Department

School of Education

Degree

Doctor of Education (EdD)

Chair

Jose Puga

Primary Subject Area

Education, General; Education, Administration; Education, Bilingual and Multicultural; Education, Sociology of; Sociology, Ethnic and Racial Studies

Keywords

achievement gap, Critical ethnography, Critical Race Theory (CRT), Latina principals, Latino Critical Race Theory (LatCrit), social justice

Disciplines

Bilingual, Multilingual, and Multicultural Education | Education | Educational Administration and Supervision | Race and Ethnicity | Sociology | Teacher Education and Professional Development

Abstract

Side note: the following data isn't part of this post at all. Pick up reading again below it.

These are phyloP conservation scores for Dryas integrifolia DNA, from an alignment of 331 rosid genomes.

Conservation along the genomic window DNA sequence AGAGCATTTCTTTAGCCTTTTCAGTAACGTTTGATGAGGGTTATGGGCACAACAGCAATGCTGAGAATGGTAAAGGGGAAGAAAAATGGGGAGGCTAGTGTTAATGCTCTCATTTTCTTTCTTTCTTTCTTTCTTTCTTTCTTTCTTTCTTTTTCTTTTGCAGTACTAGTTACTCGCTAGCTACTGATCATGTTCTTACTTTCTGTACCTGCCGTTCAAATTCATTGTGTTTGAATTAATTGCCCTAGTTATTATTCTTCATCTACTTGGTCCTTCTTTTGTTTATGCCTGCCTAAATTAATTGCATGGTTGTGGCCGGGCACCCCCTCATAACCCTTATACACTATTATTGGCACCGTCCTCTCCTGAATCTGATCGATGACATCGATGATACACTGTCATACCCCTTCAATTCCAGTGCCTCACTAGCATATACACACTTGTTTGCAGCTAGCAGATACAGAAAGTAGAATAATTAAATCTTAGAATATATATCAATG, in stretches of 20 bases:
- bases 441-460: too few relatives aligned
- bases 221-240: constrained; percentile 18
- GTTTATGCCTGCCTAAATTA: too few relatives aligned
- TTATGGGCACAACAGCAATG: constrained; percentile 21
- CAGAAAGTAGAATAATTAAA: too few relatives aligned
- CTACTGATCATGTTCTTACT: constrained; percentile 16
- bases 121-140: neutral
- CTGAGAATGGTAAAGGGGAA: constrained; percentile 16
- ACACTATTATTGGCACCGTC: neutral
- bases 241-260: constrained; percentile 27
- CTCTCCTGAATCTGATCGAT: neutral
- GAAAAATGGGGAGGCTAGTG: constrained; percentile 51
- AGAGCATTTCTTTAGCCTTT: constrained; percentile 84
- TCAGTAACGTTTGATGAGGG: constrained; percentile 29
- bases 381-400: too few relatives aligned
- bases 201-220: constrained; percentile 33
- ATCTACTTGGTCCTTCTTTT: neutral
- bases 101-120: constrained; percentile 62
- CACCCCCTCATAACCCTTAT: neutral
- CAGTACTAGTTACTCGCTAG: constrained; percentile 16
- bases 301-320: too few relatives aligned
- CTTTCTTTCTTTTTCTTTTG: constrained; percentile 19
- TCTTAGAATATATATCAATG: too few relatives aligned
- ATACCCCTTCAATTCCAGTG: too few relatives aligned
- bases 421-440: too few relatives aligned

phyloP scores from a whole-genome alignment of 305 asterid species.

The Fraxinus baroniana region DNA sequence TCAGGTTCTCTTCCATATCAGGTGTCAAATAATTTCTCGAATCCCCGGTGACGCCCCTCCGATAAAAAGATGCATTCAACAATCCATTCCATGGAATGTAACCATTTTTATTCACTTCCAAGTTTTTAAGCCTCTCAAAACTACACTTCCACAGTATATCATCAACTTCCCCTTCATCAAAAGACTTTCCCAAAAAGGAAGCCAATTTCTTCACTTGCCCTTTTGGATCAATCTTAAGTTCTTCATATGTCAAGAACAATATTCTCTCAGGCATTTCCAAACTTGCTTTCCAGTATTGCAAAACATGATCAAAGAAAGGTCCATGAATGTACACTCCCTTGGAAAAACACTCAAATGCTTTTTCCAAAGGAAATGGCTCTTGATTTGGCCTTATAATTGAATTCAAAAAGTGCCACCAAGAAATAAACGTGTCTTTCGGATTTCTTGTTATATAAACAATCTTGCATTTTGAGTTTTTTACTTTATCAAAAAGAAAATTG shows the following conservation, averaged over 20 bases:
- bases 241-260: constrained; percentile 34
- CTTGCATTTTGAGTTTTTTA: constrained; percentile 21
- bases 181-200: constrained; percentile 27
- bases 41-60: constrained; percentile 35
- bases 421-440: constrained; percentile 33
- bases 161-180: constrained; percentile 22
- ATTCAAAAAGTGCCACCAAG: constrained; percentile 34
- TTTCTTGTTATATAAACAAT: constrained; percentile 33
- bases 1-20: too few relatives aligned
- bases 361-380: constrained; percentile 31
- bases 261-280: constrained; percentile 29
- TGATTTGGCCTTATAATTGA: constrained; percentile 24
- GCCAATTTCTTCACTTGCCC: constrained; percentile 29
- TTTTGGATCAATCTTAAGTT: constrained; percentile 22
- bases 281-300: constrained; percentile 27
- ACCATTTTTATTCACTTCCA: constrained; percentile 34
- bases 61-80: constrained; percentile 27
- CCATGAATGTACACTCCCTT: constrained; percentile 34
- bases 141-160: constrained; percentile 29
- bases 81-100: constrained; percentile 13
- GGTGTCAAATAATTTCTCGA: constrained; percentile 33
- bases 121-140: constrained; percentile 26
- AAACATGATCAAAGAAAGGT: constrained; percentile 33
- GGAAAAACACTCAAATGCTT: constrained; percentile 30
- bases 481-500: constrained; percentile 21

The population of Latina/o students in public school across the United States is ever-increasing. This fast-growing population suffers from high dropout rates and academic underachievement. This epidemic of underachievement is alarming, as today's Latina/o student will be tomorrow's workforce. There is no time like the present to increase the number of Latina principals in high schools throughout the United States. The purpose of this critical ethnographic study was to understand the experiences of Latina principals in both established and burgeoning Latina/o communities in raising Latina/o achievement. Key findings included: (a) strong ethnic ties and identity, (b) similar stories of ascending to the principalship, (c) their desire to make a difference in the lives of the children they served, (d) internal and external obstacles faced, (e) experiences of discrimination, and (f) championing the causes of equity and student success for all with a social justice agenda. The skill set that made Latinas particularly effective campus principals included: (a) being bilingual, (b) serving as role models, and (c) a desire to serve underserved populations.

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